Saturday, May 07, 2005

My Vietnam Hell


Vietnam, yesterday.

This week is the thirtieth anniversary of the final evacuation of Saigon, Vietnam. In honour of this occasion I thought I'd post this account of my own trip there, for Maxim magazine, several years ago. They never published it because they thought it was too 'lurid'.


Vietnam

Three a.m. and I'm lying in my bed in the Majestic Hotel in Ho Chi Minh City with a beautiful naked Vietnamese whore called Bun. The duvet is strewn with empty cans of beer and finished miniatures of vodka and ripped up packs of 555 cigs. The phone rings: it is Reception.

'Meeter Thomas? Meeter...?'

'Er, yeah?'

'You ha Vietnamese girl in room. Police. Police come now..'

The phone clicks shut. I gaze from Bun's wide inquisitive face to the mess on the bed - and then to the bits of burnt opium in a saucer and the wraps of unsmoked fresh opium on top of my Lonely Planet guide. Secreting a Vietnamese girl in one's room is illegal: as all prostitution is 'technically illegal' in Vietnam. I can't imagine my position with the authorities is going to be improved by my having loads of Class A Drugs about the place as well.

I am, in a word, mullahed. How did I get here?

Rewind two weeks. My Midlands-based car-dealing friend David and I are pushing through the Chinese New Year crowds at Ho Chi Minh City 'international' Airport. I am on a mission to write about the war and weirdness of Vietnam. Dave is on a mission to have sex with as many partners as possible. It looks like he is going to be in luck. When we shunt beyond the hubbub into the streets of South Vietnam's one-time capital Dave stops and stares: in front of us thousands of identically gorgeous Vietnamese girls are cycling graciously home from school in their pure white ankle-length pyjamas, their ao dais. Dave gazes at the girls. He drools.

Ho Chi Minh City turns out to be big (population six million and growing) but unexpectedly quiet and traffic free (communism and poverty means everyone rides Honda mopeds, so there's comparatively few cars). The food is good (best croissants east of Suez), the restaurants cheap. In fact everything's cheap in Vietnam: Asian recessions and the general Third Worldness of the country mean you get plenty of Vietnamese Dong for your quids. And I mean plenty of Dong. Change ten pounds and you get a great big block of 1000 Dong notes which you have to stuff in your strides causing a heavy metal guitarist's bulge in your groin and lots of inevitable subsequent conversations like:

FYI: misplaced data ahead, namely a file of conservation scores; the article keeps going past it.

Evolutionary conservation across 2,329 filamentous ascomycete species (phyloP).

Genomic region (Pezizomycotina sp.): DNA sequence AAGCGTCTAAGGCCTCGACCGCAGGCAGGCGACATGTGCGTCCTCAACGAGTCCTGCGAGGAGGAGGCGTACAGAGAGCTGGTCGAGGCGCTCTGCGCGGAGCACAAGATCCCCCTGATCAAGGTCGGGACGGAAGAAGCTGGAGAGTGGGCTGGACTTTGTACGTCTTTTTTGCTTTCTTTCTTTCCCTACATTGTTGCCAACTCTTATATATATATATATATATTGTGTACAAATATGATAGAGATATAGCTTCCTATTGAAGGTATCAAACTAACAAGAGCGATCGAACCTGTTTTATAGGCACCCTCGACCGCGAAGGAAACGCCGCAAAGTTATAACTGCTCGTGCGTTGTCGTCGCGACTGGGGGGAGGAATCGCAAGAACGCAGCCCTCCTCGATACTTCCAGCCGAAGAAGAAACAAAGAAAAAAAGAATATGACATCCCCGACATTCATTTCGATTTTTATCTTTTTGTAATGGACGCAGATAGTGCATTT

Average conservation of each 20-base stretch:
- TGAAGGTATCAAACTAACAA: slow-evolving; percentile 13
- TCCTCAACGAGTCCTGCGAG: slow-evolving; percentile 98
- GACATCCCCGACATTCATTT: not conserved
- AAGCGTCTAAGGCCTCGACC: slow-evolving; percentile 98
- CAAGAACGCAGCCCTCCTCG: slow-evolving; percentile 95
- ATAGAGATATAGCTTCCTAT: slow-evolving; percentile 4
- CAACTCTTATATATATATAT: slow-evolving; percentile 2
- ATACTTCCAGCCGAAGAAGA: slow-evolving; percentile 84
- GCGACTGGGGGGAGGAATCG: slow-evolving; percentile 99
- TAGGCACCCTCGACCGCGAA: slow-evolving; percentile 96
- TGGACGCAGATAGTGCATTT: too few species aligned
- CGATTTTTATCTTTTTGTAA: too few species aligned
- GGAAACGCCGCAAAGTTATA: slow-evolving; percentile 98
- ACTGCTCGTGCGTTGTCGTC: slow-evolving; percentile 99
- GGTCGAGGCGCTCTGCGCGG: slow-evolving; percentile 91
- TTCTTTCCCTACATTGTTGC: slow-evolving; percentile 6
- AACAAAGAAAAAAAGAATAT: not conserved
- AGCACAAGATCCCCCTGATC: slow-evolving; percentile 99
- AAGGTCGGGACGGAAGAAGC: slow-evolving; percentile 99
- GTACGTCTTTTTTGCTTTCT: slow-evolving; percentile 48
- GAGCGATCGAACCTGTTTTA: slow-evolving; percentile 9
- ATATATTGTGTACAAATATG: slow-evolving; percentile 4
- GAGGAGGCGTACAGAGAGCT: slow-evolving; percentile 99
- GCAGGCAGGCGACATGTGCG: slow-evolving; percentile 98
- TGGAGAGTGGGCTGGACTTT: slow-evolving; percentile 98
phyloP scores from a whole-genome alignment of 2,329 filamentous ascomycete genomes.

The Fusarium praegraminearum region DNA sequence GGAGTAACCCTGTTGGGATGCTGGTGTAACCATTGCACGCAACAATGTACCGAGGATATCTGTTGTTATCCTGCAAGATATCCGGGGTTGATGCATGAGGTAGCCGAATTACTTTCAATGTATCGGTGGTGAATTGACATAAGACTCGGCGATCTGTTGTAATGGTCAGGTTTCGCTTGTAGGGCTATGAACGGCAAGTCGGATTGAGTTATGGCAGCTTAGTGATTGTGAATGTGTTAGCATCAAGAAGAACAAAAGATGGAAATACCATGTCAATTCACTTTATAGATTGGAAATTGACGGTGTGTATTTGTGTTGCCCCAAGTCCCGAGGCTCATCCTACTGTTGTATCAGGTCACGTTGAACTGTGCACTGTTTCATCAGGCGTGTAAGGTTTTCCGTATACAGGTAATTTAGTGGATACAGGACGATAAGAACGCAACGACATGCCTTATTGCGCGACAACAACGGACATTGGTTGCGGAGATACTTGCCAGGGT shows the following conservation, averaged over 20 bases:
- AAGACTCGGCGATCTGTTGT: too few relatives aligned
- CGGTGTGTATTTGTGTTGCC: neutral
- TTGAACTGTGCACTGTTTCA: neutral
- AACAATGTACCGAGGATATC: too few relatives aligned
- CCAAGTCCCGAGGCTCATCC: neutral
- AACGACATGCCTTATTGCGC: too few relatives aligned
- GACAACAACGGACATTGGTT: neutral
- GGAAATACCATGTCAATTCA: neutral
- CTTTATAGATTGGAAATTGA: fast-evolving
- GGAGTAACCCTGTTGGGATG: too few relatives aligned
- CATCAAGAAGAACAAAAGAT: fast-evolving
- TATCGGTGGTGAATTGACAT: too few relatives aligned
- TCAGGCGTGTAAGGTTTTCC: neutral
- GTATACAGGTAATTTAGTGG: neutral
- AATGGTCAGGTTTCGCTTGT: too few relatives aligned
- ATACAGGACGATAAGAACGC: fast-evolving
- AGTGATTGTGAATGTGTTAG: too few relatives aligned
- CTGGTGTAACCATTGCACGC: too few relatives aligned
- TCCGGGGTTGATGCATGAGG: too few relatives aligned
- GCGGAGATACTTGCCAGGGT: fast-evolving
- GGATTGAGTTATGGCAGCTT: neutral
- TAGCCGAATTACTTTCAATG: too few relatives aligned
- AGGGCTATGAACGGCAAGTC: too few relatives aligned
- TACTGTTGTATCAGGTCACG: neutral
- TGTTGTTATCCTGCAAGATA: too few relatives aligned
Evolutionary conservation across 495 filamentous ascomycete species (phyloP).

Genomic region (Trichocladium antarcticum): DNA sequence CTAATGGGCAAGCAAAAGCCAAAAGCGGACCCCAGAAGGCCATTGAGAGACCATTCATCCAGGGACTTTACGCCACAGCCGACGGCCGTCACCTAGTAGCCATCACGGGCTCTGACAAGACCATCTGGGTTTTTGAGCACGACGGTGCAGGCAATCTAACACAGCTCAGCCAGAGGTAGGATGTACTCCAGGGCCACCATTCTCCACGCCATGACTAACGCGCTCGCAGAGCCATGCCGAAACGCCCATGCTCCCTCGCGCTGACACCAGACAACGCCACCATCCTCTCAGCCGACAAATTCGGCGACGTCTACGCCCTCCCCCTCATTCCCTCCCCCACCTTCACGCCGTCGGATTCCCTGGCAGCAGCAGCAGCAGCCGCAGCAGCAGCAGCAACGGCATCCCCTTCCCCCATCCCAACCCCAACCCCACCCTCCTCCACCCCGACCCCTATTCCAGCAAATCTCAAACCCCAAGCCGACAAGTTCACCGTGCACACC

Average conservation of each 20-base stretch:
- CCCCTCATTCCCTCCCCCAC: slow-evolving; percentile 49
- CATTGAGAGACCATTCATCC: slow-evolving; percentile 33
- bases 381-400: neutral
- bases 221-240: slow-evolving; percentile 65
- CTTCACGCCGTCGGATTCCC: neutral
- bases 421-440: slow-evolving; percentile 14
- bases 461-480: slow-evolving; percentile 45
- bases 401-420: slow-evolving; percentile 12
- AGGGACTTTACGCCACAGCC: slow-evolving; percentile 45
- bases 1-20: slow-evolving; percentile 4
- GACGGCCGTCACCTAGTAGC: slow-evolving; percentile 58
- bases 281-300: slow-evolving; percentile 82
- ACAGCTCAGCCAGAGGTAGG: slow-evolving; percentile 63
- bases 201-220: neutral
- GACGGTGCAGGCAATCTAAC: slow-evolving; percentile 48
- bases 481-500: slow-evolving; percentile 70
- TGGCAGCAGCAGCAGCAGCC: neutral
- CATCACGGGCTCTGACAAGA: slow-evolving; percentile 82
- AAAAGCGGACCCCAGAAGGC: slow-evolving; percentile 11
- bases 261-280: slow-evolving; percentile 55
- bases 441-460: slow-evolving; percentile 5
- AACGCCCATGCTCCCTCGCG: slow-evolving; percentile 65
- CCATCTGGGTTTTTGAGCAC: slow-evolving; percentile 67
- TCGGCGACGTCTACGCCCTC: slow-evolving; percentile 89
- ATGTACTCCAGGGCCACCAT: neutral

'Jesus what's that in your trousers?'

'Oh, it's just my Dong.'

The poverty of Vietnam also means that the ravages of the thirty year war fought by the Viets against the French, then the Yanks, then themselves, are still to be found all over the country. They simply haven't got the money to repair the towns, to locate the landmines, to help the cripples. A particular problem is unexploded bombs. More bombs were dropped on Vietnam by the US Airforce than were dropped during all of World War II. That's a vast amount of ordnance and much of it is still lying around in the jungle, unexploded, waiting for some hapless Vietnamese kid to come exploring. Especially sinister are the leftover canisters of 'Willy Peter' - White Phosphorus. This was a strange substance, used enthusiastically by the US army, which was designed to ignite on contact with air and burn through anything it encountered: like children. Once this stuff got on you the only solution was to chop away the burning flesh with a razor blade.

One of the best places in HCMCity to grasp the wickedness of the war is the Remnants Museum. I am keen to go there. David is less keen. On arrival in town we have ensconced ourselves in the Apocalypse Now Bar in downtown. This was perhaps a mistake, as David is now sitting back on his stool surveying the pub's unique war-chic decor: the camouflage netting on the walls, the earthquake bombs behind the jukebox, the Laotian beauty grinding her bare brown butt into his pelvis. David is particularly pleased as he has just discovered that the Vietnamese slang for hookers is 'chicken'. He is busy making up jokes based around the concept 'bang bang chicken' and I am busy trying to persuade him to go to the museum. Nothing doing. You go, he says, you're getting paid.